Math in the Natural Sciences
Math in Meteorology
What are some examples of weather prediction models?
Because there is more than one group carrying out weather predictions, there are many computer models used by meteorologists around the world. For example, the United States National Weather Service’s weather predictions are carried out at the National Centers for Environmental Prediction (NCEP). The NCEP runs several different computer models each day to determine the best weather forecasts. Some are used for short-term forecasting, others for the longer term; and some are used for global or hemispherical predictions, while others are only regional. They include the following mathematically intensive computer models (for more information about computer modeling, see , “Math in Computing”):
NGM—NGM, or the Nested Grid Model, is one in which observations are converted to values at various points that are evenly spaced, making it easy for computer programs to plug them into equations. This model is now considered to be obsolete.
WRF—The WRF (Weather Research and Forecasting) computer program is used for forecasting and research, created through the efforts of the National Oceanic and Atmospheric Administration (NOAA) and the National Center for Atmospheric Research (NCAR), along with more than 150 international organizations. A special version of the program is called the Hurricane Weather Research and Forecasting (HWRF) model.
AVN, MRF, and GSM—The AVN (Aviation Model), MRF (Medium Range Forecast), and the GSM (Global Spectral Model) convert data into a large number of mathematical waves; they then return the waves in a manner that will produce a forecast map.
GFS—The GFS (Global Forecast System) is a global numerical weather prediction computer model run by the National Oceanic and Atmospheric Administration (NOAA); it was upgraded in 2010 by the National Centers for Environmental Prediction (NCEP). It produces high resolution forecasts—the first part of the model representing up to 180 hours (seven days), the second part of the model up to 16 days in advance (beyond seven days is often thought to be the limit of weather prognostication). It depicts several types of weather phenomena, such as precipitation types, precipitation movements, temperature, and winds.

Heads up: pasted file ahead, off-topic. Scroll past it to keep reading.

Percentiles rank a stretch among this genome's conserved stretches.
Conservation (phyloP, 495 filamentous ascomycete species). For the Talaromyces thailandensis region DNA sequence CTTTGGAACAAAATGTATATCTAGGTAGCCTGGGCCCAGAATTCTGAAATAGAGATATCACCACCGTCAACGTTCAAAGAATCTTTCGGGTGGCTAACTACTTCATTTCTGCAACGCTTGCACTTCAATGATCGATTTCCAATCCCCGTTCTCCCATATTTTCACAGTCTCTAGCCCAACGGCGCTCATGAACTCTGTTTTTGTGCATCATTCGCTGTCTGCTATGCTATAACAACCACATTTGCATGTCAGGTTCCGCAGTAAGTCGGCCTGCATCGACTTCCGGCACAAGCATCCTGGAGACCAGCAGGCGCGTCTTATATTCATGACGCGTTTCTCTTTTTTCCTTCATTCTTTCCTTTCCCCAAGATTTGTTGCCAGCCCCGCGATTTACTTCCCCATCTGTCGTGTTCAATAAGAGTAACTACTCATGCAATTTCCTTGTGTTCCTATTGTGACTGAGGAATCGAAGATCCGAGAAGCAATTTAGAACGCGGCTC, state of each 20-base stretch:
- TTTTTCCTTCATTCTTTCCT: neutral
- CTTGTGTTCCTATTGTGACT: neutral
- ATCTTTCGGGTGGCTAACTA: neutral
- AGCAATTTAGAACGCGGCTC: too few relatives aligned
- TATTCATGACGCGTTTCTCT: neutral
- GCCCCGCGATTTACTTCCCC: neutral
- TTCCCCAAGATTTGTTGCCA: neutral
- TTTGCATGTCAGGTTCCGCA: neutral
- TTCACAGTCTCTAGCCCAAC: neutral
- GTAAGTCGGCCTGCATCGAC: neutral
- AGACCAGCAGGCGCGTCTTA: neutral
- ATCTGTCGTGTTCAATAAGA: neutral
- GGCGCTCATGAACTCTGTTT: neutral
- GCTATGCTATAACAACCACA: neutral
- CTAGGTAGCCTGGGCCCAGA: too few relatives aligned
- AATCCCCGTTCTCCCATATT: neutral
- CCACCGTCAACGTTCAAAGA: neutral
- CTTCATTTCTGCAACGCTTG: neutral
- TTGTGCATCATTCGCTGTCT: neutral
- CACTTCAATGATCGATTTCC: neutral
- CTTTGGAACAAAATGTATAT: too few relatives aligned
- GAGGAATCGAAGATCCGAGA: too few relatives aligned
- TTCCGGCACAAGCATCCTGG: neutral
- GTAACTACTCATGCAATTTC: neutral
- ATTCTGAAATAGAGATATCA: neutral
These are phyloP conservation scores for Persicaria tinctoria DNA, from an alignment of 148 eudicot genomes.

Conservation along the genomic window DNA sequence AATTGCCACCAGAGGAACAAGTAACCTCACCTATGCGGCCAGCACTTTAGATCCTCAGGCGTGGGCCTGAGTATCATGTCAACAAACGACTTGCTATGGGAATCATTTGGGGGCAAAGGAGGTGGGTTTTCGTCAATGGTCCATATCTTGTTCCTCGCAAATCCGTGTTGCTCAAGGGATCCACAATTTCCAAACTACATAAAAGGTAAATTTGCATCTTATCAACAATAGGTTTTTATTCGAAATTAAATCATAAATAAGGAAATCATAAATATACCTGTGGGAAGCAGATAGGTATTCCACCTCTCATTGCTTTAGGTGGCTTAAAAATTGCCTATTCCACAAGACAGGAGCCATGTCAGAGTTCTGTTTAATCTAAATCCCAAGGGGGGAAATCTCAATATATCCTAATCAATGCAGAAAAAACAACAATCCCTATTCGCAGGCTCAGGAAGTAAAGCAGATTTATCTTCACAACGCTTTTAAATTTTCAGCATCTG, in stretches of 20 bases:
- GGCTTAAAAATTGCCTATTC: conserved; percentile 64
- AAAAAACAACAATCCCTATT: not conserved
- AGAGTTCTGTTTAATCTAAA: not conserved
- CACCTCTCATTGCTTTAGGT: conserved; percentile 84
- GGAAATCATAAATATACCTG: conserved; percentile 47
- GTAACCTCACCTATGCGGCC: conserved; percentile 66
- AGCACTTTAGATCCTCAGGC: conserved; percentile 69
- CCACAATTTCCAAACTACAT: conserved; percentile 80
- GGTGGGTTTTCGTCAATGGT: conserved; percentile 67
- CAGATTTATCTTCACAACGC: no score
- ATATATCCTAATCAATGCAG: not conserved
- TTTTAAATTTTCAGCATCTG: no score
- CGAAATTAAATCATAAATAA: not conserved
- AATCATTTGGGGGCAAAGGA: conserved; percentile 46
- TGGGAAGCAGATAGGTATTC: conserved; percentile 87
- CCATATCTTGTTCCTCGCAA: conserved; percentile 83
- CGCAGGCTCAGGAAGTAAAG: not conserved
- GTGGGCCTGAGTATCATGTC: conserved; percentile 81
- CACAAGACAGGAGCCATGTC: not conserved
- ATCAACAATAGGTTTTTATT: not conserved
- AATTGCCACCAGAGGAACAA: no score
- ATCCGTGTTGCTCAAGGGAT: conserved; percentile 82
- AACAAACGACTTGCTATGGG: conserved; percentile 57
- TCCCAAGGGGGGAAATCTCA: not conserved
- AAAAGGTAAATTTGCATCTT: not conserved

RR—The RR (Rapid Refresh) is the next generation of hourly updated replacement information for the RUC (Rapid Update Cycle) model. It was developed for users who needed frequently updated, short-range weather forecasts, especially those working in the aviation field and in severe weather forecasting facilities.
ECMWF—The ECMWF (European Center for Medium-Range Weather Forecasts) is considered to be one of the most advanced weather forecast models in the world; it is mostly used for the Northern Hemisphere.
UKMET—The UKMET (United Kingdom meteorology offices) model also gives forecasts for the entire Northern Hemisphere.
MM5—The MM5 (Mesoscale Model #5) and WRF (Weather Research Forecast model) are actually the same models. The MM5 has long been a research computer model for smaller geographic forecast regions (such as Antarctica); the WRF is the name for MM5 as an operational model—not just for research.